Audience Boos Ivanka Trump When She Says Her Father Supports Women

During her first appearance abroad as a representative of the United States, Ivanka Trump's defense of her father drew angry reactions from the crowd.

Ivanka Trump speaking at the international summit in Berlin on women's entrepreneurship. Reuters

Ivanka Trump faced a frustrated audience when she responded to questions about her father, President Donald Trump, at the W20 Summit in Berlin on Tuesday.

Thanks to the Trump family's infamy, she tackled an aggressive line of questioning that the other panelists didn't. Still, she kept her answers vague and her replies evasive, drawing boos and hisses from the majority-women crowd.

Trump was invited to attend the summit as a senior White House official by German Chancellor Angela Merkel. Given the global public's general confusion about where business ends and politics begin in the Trump administration, as well as the exact role the president's family members play in the government, the questions posed to Trump could have almost written themselves.

"You're the first daughter of the United States and you're also an assistant to the president," said moderator Miriam Meckel, editor-in-chief of WirtschaftsWoche, a German business magazine. "The German audience is not that familiar with the concept of a first daughter. I'd like to ask you, what is your role, and who are you representing, your father as president of the United States, the American people, or your business?"

Meckel's question appeared to put Trump on the spot, but she recovered and answered with the manufactured grace and humbleness she's known for while deftly avoiding revealing anything of real substance.

"Certainly not the latter," she said. "I'm rather unfamiliar with this role as well. It has been a little under 100 days, and it has just been a remarkable and incredible journey."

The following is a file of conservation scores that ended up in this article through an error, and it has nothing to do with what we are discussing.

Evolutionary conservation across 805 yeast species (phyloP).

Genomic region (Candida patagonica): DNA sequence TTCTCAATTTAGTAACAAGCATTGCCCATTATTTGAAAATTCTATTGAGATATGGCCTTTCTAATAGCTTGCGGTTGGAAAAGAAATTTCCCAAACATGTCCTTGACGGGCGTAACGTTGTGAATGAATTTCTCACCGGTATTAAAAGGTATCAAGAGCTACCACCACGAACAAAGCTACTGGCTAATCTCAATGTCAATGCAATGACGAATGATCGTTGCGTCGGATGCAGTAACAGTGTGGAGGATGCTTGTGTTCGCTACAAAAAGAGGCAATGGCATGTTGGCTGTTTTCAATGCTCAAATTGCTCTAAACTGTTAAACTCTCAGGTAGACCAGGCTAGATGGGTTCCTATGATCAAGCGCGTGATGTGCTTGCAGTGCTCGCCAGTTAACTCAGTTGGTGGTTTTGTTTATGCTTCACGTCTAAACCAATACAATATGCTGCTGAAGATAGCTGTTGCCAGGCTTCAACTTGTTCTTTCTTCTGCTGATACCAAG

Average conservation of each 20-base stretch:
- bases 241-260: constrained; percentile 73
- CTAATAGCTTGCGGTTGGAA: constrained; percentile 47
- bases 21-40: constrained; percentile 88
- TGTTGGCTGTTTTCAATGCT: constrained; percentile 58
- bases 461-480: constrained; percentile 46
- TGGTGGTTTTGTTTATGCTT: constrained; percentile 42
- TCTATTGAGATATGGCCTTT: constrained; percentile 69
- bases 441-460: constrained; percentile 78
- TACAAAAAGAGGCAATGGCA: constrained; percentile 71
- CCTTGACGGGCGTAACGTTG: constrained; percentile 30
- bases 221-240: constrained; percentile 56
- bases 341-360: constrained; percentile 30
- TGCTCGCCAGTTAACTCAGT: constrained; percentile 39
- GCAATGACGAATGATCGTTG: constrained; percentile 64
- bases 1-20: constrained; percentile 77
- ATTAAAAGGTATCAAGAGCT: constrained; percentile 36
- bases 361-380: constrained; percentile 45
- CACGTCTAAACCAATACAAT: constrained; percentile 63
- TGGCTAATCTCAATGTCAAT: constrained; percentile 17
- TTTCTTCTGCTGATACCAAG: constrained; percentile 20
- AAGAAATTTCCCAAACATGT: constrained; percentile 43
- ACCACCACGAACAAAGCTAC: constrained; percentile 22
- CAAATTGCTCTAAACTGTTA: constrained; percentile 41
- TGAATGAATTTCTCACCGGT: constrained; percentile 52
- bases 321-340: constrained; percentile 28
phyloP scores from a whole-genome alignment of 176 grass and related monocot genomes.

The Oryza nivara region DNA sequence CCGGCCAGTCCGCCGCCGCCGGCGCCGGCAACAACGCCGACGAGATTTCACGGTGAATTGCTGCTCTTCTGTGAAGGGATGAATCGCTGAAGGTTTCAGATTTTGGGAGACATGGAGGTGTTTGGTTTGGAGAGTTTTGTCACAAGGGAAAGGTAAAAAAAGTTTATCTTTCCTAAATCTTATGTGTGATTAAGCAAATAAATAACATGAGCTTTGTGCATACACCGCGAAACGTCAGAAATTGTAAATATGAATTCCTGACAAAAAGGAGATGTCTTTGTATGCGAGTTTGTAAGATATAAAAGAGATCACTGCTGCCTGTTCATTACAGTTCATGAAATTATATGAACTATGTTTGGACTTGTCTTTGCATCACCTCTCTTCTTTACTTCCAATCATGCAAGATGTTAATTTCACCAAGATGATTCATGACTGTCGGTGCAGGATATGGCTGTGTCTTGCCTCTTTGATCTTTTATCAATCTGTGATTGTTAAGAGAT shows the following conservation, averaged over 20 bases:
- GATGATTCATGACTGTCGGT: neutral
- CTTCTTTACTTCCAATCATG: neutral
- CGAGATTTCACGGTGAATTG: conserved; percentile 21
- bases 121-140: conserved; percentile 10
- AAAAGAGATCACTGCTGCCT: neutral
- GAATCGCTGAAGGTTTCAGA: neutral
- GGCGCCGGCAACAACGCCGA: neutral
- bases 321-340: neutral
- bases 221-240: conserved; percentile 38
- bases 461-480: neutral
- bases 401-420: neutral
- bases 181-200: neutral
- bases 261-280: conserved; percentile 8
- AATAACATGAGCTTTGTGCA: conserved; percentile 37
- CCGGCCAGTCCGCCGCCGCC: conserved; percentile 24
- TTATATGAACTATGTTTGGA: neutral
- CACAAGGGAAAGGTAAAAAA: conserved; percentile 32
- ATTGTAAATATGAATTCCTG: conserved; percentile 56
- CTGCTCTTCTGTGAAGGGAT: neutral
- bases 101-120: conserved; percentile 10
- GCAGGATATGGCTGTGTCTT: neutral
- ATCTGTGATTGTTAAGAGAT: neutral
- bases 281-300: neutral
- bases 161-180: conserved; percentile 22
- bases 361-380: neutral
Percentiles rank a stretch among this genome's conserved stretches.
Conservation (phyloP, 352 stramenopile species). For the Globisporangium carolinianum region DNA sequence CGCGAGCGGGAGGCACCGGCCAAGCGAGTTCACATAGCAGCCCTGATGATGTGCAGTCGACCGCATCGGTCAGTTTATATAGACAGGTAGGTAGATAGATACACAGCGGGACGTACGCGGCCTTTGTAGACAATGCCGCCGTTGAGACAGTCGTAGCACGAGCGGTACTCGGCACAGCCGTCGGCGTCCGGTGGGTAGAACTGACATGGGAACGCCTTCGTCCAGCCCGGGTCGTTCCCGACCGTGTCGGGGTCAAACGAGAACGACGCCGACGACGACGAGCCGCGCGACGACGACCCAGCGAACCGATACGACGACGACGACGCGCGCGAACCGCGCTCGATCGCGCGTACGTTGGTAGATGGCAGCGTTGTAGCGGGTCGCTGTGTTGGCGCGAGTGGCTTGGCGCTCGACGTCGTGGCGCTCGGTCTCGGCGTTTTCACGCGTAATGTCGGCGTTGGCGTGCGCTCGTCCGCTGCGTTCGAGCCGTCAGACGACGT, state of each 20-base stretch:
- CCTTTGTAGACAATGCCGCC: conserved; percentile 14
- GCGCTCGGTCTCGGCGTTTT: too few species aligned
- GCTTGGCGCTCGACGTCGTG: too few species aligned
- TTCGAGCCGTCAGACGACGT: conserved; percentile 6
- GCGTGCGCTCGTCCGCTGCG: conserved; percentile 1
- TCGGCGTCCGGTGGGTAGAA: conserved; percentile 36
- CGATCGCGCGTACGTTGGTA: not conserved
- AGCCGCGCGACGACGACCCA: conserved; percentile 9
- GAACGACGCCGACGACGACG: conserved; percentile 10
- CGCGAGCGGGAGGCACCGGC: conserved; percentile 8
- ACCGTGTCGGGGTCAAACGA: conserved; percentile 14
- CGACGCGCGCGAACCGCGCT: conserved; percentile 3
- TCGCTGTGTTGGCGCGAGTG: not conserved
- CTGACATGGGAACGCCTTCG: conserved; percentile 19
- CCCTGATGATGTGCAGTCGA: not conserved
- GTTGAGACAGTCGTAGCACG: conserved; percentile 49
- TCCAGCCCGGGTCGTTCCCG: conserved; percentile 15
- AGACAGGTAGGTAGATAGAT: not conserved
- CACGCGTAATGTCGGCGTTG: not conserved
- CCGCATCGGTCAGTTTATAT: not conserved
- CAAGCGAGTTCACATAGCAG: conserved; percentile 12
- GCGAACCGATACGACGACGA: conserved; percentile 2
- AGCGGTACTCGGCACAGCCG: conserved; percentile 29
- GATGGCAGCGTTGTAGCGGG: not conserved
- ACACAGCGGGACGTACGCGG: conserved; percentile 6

Trump emphasized how important women's rights were to her, even calling herself a feminist, and described her goal to work toward "incremental change" as an advocate of equal opportunities for women in business. However, Trump did not give any further details about her role in her father's administration and continued to put on the attitude of a mere student and observer to current politics.

"This is very early for me," she said. "I'm listening, learning."

Inevitably, the talk turned to her father's sexist attitude toward women.

"Sadly, the United States is one of the only countries in the world, the only developed country in the world, that doesn’t have a paid-leave policy for the benefit of families," Trump said. "So that is something I’m very proud of my father’s advocacy, long before he came into the presidency, he championed this in the primaries. He’s been a tremendous champion of supporting families and enabling them to thrive in the new reality of…”

The audience interrupted her there with hisses and boos, their visceral reactions spotlighting the hypocrisy that marred her otherwise typically contrived answer.

Meckel pushed for her to address the crowd's negative response: “You hear the reaction from the audience. I need to address one more point — some attitudes toward women your father has displayed might leave one questioning whether he’s such an empowerer for women.”

"I've certainly heard the criticism from the media and that's been perpetuated, but I know from personal experience, and I think the thousands of women who have worked with and for my father for decades when he was in the private sector are a testament to his belief and solid conviction in the potential of women and their ability to do the job as well as any man," Trump said.

However, while the summit audience may have chosen to keep quite this time, the stories covering her father's sexism, sexual harassment accusations, and "locker room talk" remain loud and unchanged.

After the summit, reporters asked Trump how she felt after the booing, and she shrugged it off as something she was "used to."

"I think, you know, for me and I sort of said it at the end, I think what's so important is we have to be able to engage in dialog with one another and we have to be able to have different viewpoints and feel comfortable candidly expressing ourselves without fear of being labeled and ostracized," she said. "And I think that's how progress is made."

As always, Ivanka Trump's words are pretty, nearly tricking you into believing her shady business dealings and the president's volatility are all just a horrible misunderstanding. Then you remember all the reasons the audience booed her, and Trump's words are no longer pretty, just pretend.


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